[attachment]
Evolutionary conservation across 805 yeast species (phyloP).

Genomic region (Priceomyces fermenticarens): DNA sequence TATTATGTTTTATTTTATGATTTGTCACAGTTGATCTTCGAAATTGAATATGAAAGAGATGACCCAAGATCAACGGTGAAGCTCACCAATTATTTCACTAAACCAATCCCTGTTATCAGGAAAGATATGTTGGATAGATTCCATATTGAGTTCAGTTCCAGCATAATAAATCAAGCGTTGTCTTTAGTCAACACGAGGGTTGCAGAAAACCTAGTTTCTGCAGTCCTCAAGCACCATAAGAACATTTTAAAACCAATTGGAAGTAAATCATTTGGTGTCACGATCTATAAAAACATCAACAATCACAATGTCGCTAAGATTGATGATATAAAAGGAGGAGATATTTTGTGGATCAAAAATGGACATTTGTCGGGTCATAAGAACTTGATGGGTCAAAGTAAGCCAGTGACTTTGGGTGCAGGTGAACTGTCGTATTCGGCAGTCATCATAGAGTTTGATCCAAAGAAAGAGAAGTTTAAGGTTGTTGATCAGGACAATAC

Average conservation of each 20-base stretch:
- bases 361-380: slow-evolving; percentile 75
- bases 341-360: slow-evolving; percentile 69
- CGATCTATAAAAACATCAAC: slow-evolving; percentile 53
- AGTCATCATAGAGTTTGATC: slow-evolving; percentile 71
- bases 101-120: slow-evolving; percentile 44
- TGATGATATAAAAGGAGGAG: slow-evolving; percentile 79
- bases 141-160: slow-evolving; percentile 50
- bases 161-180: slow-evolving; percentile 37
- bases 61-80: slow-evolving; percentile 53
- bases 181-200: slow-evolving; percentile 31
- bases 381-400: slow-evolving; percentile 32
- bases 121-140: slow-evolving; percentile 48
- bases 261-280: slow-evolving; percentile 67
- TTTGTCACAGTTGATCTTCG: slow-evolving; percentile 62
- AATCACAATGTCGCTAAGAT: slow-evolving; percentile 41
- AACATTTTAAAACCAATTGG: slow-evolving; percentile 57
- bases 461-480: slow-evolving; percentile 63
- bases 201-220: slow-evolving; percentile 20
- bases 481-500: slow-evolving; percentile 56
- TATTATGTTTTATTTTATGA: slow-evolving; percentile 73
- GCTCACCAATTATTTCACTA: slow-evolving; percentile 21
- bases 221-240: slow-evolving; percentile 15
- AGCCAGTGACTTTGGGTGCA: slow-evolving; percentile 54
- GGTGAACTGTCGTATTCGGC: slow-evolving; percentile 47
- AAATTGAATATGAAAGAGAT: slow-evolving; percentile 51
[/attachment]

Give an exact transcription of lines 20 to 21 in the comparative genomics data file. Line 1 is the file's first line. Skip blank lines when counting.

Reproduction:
- bases 461-480: slow-evolving; percentile 63
- bases 201-220: slow-evolving; percentile 20